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   Vol. 70/No. 3           January 23, 2006  
Using new emergency powers,
Australian cops harass Aborigines
SYDNEY, Australia—“This rally wants to show that people are fed up with this racist violence,” said Osmond Chiu, the Anti-Racism Officer of the National Union of Students (NUS). The NUS called a “United Against Racism” rally here December 18, where thousands protested the racist attacks a week earlier against youth of Arab descent at Cronulla beach in southern Sydney.

The weekend of December 17-18 police used emergency powers to lock down beaches in the Sydney region. Some 800 cops from around New South Wales (NSW) were brought in for a total of 2,000 police officers deployed. City beaches were largely empty except for locals. Police Commissioner Ken Moroney denied that the roadblocks had achieved what rioters in Cronulla had sought—stopping people from working-class suburbs visiting the beach.

New laws giving police increased emergency powers were passed December 15 by the state parliament. On January 1 cops used these powers to lock down an Aboriginal housing estate in Dubbo in central west NSW. Early that morning, when two cops stopped a car to arrest the driver, a group of up to 100 Aboriginal youths surrounded them. Both the cop car and the other vehicle were torched. About 60 cops enforced a roadblock around the estate that night. “Last night we sent a clear message to the local community” about what “will not be tolerated in the area,” said a Dubbo Detective Inspector. Ten people were arrested including six who were charged with riot and affray and refused bail.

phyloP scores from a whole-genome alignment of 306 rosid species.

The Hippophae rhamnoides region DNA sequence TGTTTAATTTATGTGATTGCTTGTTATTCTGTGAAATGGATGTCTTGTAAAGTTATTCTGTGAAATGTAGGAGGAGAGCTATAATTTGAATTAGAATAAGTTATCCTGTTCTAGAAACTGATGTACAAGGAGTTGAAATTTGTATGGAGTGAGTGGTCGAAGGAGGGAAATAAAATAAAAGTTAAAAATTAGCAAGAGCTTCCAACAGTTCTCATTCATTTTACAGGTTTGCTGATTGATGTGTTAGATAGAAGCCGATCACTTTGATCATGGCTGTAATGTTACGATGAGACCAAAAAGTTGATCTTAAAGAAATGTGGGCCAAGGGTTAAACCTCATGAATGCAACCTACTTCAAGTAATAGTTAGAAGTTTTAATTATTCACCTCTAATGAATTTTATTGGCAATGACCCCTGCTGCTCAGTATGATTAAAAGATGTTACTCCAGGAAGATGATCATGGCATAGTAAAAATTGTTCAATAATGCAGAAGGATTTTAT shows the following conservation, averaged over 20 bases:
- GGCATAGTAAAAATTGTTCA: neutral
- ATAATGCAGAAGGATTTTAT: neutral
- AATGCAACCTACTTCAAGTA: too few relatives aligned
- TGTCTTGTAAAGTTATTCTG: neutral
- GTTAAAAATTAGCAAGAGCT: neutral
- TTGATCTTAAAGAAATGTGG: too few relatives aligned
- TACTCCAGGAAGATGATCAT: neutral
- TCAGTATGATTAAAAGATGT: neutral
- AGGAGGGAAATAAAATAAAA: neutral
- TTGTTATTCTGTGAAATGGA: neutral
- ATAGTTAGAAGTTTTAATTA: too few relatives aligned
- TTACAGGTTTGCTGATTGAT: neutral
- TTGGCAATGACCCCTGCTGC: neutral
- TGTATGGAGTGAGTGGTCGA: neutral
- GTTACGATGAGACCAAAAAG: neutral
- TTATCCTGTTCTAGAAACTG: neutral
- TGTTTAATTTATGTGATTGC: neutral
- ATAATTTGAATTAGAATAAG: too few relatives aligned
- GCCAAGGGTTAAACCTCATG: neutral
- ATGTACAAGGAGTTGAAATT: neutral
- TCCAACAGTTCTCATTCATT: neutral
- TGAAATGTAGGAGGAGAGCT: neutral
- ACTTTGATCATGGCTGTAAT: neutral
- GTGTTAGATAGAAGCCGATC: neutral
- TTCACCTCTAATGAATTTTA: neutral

During the week following the attacks at Cronulla, police arrested 162 people in Sydney. Two teenagers accused of being involved in a racist bashing on a train at Cronulla station were granted conditional bail. The same magistrate denied bail to a Lebanese youth who was accused of burning an Australian flag at a Returned Services League Club.

On December 21 bail granted two days earlier to Parham Esmailpour was revoked. Esmailpour had attended the “United against racism” rally. The media said he was arrested December 18 with “anti-government literature” on him and a “bottle of petrol.”

A heavy police presence remains on many beaches. A low-key festival to “celebrate multiculturalism” at Cronulla beach December 25 was attended by a small group of people. About 10 racists gathered near the group. The cops moved in and those taking part in the festival moved to another spot. Rani Barghouthi, who took part in the festival, said he wanted to show that the beach belonged to everyone.

Meanwhile, cops have continued to harass youth in working-class suburbs with large Middle Eastern populations. Rihab Charida, a welfare worker of Palestinian parentage who was at Cronulla December 25, said, “I see on a daily basis police stopping young guys because they look Arab.”

“Racism is a tool of the employing class and is used to divide working Australians,” the Sydney Branch of the Maritime Union of Australia said in a December 12 statement condemning the racist violence at Cronulla. “The unity of all Australian workers is absolutely vital at a time when working people are under severe attack.”  
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